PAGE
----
(November 12, 2010) -- Solar advocates usually fall into one of two categories: Either you believe that today's conventional thin films and crystalline PV technologies will enable mass penetration of solar, or you believe that some fundamental technological breakthrough is needed.
Favorable changes in the economics of the current generation of PV technologies is making the first scenario most likely. But that isn't stopping companies and research teams from experimenting with semiconducting polymers, inks, and other materials in the hopes of changing the solar paradigm.
Experimenting in the lab is the easy part. Bringing third and fourth-generation solar technologies to commercial scale and proving them in the marketplace is much more difficult. RenewableEnergyWorld.com held a roundtable at October's Solar Power International conference on creating a pathway to market for exotic technologies. Here are three key needs for the industry, as outlined by the panel.
Establish testing standards
The reliability and testing standards in conventional PV are well-established; not so for organic and dye-sensitized cells. The lack of continuity in testing has allowed labs to publish inconsistent data about the performance of devices. The same is true of companies doing internal testing.
Damoder Reddy, CEO of Solexant, a company producing nano-crystal semiconducting inks, said that the accuracy of reported efficiencies "is all over the place."
That's not a good thing for investors, who need to be confident in the claims made by companies.
In 2007, a well-respected NREL researcher publicly criticized another researcher at Wake Forest University for using poor testing methods that inflated the efficiency of an organic solar cell from Konarka by 50%. The disagreement highlighted how differently labs were using equipment and interpreting data.
To avoid this type of conflict and ensure consistent results, there's been a greater push to establish a set of standards for equipment and measuring techniques in the organic PV space. Until that happens, investors should examine efficiency and lifetime claims with a very critical eye.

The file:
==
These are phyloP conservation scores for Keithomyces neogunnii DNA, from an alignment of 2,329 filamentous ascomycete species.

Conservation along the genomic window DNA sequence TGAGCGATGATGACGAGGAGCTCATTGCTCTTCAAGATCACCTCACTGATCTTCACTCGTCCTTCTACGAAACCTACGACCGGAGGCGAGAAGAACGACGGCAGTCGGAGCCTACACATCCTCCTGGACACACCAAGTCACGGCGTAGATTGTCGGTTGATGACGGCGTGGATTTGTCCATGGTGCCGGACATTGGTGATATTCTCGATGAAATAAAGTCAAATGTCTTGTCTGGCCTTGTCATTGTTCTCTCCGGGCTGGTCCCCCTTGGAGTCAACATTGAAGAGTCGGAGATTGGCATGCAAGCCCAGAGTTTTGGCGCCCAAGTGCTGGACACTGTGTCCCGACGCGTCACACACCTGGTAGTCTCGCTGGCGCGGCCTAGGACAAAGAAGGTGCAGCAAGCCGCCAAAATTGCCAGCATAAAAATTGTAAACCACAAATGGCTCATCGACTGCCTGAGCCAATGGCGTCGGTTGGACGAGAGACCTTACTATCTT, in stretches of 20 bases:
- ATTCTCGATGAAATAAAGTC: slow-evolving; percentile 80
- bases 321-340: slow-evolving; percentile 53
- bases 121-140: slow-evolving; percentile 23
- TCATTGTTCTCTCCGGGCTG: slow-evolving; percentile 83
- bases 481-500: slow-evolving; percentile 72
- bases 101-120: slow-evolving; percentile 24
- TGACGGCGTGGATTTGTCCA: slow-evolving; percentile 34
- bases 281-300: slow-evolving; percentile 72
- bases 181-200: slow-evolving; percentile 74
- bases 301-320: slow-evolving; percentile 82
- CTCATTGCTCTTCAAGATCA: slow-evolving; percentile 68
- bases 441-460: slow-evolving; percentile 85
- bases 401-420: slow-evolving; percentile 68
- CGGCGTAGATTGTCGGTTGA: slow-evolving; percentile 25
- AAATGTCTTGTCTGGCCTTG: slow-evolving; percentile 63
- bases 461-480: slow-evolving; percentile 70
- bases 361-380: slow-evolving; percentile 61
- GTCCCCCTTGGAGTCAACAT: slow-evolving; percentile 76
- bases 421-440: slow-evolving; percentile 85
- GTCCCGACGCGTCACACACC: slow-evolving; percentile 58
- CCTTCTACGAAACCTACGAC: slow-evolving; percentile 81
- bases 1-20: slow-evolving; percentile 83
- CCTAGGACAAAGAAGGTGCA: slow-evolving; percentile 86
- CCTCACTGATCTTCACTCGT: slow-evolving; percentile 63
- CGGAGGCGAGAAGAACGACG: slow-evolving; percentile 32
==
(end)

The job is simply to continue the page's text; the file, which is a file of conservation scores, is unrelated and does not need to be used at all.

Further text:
"We need to...compare apples to apples and maintain industry credibility," said Vishal Shrotriya, director of the Lifetime Project for Solarmer Energy, a company developing plastic solar cells for building-integrated photovoltaics (BIPV) applications and portable electronic devices.
Test early, test often
Getting these nascent solar technologies ready for market is about far more than finding the initial efficiency of the cell; it's about testing the device as a function of an entire system. You can't get those results in a lab, said Jennifer Granata, team leader of the PV testing and reliability team at Sandia National Laboratories. "You need to know how to test, how to test outdoors quickly, and test to failure," Granata said.
Sandia examines every kind of technology, from crystalline-silicon PV to dye-sensitized thin films. By taking a systems-level approach to testing, researchers at Sandia create models to determine energy production in varying locations, how a system will perform with different components and how long the system will last. Granata calls the performance of third and fourth-generation solar technologies "very mixed."
While peak and stabilized efficiencies are important, she said, "it's all about kilowatt-hours. If you can't get electrons out for a long time, it doesn't matter how big your manufacturing plant is."
The above-mentioned Konarka recently built a 1GW manufacturing facility for its plastic solar cells. But the market hasn't demanded anywhere close to a GW of solar power. That's because low lifetimes (a couple years) and low efficiencies (3-5%) limit the applications of plastic solar cells mostly to charging consumer electronics and other portable devices. Until organic PV companies can greatly improve those two factors by doing aggressive testing in the field, the market for such technologies will be very niche.
But that might not always be a bad thing.
Find a niche
Rapid degradation and low efficiencies make most exotic materials unable to compete with conventional technologies that have proven lifetimes of 25-30 years. But what if you're not looking to beat those technologies?
Plastic solar cells and solar inks aren't going to match up head-to-head with crystalline PV. So rather than try to enter that market, Solarmer's Vishal Shrotriya said that companies need to exploit the niche they're suited for. It's okay that organic PV stays in the realm of consumer electronics and recreational applications if that's where it works best, he said.
Shrotriya also pointed to the BIPV market where transparent plastic solar cells could be installed on windows. Assuming an organic PV module lasts 5-10 years (where many researchers think the technology will be in the next 5 years), that could potentially match well with the replacement of windows.
"It's about finding the right business model for your product. You don't have to be as efficient or stable to enter the [solar] market," Shrotriya said.
So even if this new generation of solar technologies can't reach the scale of cadmium-telluride thin film or crystalline-PV in a short time horizon, there are still opportunities for companies to bring them to market.
Stephen Lacey is a producer and host of the Inside Renewable Energy podcast, a weekly audio news program that covers the latest developments in technology, policy and finance. He contributes to Photovoltaics World through the Renewable Energy World network.
This article originally appeared at www.RenewableEnergyWorld.com and is reprinted here with permission.